U.S. State Dept. approves sale of 12 F-35 jets to Singapore

FILE PHOTO: A F-35B Lightning II aircraft is launched aboard the amphibious assault ship USS Essex, September 27, 2018. Mass Communication Specialist 3rd Class Matthew Freeman/U.S. Navy/Handout via REUTERS/File Photo

SINGAPORE (Reuters) - The U.S. State Department has approved the sale of up to 12 F-35 fighter jets and related equipment to Singapore at an estimated cost of $2.75 billion, pending approval from Congress, the U.S. Defense Security Cooperation Agency said on Friday.

The Southeast Asian city-state said last year it planned to buy an initial four F-35s from Lockheed Martin Corp, with an option for eight more, as it looks to replace its aging F-16 fleet.

“The State Department has made a determination approving a possible foreign military sale to Singapore of up to twelve F-35B ... aircraft and related equipment for an estimated cost of $2.750 billion,” the DSCA said in a statement, adding it had notified Congress of a possible sale.

The DSCA said the sale would involve equipment from Lockheed and engine maker Pratt and Whitney. The F-35B variant of the jet can handle short takeoffs and vertical landings, attributes seen as benefiting land-scarce Singapore.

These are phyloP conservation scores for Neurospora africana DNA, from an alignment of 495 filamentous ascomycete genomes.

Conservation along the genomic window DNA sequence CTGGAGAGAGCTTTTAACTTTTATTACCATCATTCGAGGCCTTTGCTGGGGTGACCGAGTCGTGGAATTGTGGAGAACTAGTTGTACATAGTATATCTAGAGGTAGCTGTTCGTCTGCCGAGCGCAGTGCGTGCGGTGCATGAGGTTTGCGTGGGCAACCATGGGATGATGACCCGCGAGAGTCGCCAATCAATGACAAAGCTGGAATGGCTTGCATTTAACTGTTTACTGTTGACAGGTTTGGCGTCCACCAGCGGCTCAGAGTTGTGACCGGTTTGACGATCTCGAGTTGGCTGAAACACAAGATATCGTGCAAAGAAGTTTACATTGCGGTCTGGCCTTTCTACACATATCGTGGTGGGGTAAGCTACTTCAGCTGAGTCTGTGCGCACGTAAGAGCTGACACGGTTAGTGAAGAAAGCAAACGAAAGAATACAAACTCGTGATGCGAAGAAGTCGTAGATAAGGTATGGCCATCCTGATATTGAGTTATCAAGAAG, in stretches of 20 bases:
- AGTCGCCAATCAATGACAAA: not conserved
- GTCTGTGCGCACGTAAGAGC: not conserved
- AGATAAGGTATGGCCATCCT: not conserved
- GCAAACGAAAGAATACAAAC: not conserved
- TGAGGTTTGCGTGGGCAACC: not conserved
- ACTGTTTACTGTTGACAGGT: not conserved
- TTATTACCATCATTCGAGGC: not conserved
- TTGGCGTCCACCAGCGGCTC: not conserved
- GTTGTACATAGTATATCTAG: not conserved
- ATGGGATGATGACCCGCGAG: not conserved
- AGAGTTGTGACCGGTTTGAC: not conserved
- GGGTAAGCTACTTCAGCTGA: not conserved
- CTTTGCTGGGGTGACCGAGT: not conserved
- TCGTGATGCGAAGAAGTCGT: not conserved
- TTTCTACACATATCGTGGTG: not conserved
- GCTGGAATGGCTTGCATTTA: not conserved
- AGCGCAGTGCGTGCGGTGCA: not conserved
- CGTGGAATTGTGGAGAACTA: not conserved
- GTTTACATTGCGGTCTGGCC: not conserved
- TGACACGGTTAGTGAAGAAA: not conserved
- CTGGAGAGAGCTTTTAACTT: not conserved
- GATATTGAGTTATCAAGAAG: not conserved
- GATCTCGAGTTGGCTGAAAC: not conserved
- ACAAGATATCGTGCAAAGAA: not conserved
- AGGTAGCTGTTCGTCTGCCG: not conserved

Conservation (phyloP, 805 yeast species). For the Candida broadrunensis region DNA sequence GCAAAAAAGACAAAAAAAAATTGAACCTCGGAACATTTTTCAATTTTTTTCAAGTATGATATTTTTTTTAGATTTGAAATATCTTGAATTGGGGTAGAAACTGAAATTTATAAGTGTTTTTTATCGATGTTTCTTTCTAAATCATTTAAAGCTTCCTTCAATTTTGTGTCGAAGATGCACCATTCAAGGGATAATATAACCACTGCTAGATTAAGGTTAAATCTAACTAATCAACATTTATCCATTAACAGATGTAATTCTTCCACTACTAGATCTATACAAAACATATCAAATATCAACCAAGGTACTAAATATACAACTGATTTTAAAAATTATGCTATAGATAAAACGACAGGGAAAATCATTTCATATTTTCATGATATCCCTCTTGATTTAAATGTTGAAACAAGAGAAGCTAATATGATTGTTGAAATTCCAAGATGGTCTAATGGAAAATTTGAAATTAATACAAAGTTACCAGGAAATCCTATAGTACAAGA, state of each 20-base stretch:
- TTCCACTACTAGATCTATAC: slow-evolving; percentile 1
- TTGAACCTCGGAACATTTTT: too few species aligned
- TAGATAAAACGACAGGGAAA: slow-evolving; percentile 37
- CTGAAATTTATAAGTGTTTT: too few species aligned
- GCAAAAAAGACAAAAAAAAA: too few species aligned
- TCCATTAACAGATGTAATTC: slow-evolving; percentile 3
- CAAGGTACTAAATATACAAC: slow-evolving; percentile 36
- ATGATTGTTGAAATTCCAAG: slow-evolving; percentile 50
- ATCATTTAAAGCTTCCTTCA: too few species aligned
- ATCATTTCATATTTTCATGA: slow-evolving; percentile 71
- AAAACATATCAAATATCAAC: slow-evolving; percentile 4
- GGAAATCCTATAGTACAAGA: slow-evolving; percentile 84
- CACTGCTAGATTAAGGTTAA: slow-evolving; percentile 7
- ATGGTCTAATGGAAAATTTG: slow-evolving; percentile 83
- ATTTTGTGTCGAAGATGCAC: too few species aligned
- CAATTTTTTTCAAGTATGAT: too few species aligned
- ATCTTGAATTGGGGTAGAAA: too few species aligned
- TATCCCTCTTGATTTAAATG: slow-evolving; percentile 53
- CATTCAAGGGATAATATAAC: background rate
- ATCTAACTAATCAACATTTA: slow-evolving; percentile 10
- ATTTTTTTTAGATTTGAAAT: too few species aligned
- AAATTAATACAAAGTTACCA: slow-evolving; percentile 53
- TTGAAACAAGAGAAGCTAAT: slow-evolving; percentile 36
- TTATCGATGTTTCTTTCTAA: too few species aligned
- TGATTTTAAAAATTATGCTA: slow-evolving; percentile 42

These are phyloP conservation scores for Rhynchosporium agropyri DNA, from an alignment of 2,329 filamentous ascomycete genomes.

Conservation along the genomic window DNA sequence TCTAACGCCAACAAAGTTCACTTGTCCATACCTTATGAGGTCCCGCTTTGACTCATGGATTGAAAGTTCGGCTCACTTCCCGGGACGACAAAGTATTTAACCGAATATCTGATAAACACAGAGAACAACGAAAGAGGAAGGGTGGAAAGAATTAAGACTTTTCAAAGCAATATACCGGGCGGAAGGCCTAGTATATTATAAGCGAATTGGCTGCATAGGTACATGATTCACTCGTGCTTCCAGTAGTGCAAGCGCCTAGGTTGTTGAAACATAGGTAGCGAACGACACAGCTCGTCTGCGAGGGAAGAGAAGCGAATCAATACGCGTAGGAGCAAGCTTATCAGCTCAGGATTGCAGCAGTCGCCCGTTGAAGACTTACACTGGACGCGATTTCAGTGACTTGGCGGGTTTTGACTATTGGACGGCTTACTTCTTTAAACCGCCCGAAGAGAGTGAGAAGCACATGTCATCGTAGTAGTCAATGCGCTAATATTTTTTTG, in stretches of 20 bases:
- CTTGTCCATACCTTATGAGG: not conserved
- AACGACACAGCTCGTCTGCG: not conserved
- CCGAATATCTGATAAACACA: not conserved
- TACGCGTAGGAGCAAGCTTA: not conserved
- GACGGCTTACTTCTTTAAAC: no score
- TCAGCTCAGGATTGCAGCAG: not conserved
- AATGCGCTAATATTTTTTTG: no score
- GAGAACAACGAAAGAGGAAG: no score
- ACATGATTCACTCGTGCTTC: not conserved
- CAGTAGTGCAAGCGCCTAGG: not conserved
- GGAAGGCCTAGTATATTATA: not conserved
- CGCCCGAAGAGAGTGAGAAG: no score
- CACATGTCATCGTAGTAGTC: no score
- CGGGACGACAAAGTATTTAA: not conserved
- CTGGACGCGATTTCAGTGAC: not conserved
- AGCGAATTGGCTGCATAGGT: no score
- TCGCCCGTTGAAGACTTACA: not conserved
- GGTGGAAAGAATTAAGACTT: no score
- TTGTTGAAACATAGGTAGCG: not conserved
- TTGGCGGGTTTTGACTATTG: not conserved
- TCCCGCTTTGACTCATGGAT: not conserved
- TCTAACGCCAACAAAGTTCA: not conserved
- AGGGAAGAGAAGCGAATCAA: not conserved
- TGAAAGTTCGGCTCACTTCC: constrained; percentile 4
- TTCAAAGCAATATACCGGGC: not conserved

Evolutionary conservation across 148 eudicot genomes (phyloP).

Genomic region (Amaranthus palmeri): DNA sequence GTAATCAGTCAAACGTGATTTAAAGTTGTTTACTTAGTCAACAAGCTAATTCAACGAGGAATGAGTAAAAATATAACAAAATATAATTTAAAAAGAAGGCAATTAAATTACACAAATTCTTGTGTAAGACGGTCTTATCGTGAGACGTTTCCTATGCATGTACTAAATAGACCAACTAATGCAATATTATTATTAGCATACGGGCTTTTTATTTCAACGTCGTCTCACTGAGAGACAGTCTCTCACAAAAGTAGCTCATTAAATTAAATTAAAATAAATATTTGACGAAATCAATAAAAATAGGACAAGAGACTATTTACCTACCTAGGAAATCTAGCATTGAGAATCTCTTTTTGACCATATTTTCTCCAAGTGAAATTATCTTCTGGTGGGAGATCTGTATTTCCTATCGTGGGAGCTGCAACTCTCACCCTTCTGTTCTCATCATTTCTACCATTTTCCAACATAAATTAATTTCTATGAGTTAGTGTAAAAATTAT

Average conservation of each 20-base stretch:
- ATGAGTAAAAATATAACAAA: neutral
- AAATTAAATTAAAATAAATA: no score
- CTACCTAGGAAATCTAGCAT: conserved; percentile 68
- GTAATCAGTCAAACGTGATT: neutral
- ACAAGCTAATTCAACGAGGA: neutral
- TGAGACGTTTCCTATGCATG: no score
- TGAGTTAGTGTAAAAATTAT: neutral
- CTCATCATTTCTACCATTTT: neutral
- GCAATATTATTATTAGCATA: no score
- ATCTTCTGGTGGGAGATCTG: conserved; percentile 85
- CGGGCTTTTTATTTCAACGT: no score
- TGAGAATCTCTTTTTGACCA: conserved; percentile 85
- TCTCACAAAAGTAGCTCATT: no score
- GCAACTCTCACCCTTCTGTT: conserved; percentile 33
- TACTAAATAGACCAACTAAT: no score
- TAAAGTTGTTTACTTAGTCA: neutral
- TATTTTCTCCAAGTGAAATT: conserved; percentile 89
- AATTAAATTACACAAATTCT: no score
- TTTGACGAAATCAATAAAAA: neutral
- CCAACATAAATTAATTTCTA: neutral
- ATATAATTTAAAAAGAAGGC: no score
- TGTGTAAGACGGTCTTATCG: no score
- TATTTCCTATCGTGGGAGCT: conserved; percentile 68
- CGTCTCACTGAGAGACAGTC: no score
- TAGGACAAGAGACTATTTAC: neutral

Singapore’s defense ministry said formal terms of the purchase would be negotiated after approval from Congress.

The Pentagon in October announced F-35 jet prices for the next three years which lowered the cost of the jet by 13%, a move seen as encouraging other countries to buy the aircraft.

The jet makes up about 25% of Lockheed’s annual revenue.

With Southeast Asia’s largest defense budget, wealthy Singapore is a key prize for global arms companies as it looks to invest in new technology and upgrade its equipment.

Singapore, which is expected to hold an election within months, set aside about 30% of its total expenditure on defense, security and diplomacy efforts in its 2019 annual budget.

Reporting by John Geddie and Aradhana Aravindan; Additional reporting by Fathin Ungku; Editing by Robert Birsel, Raju Gopalakrishnan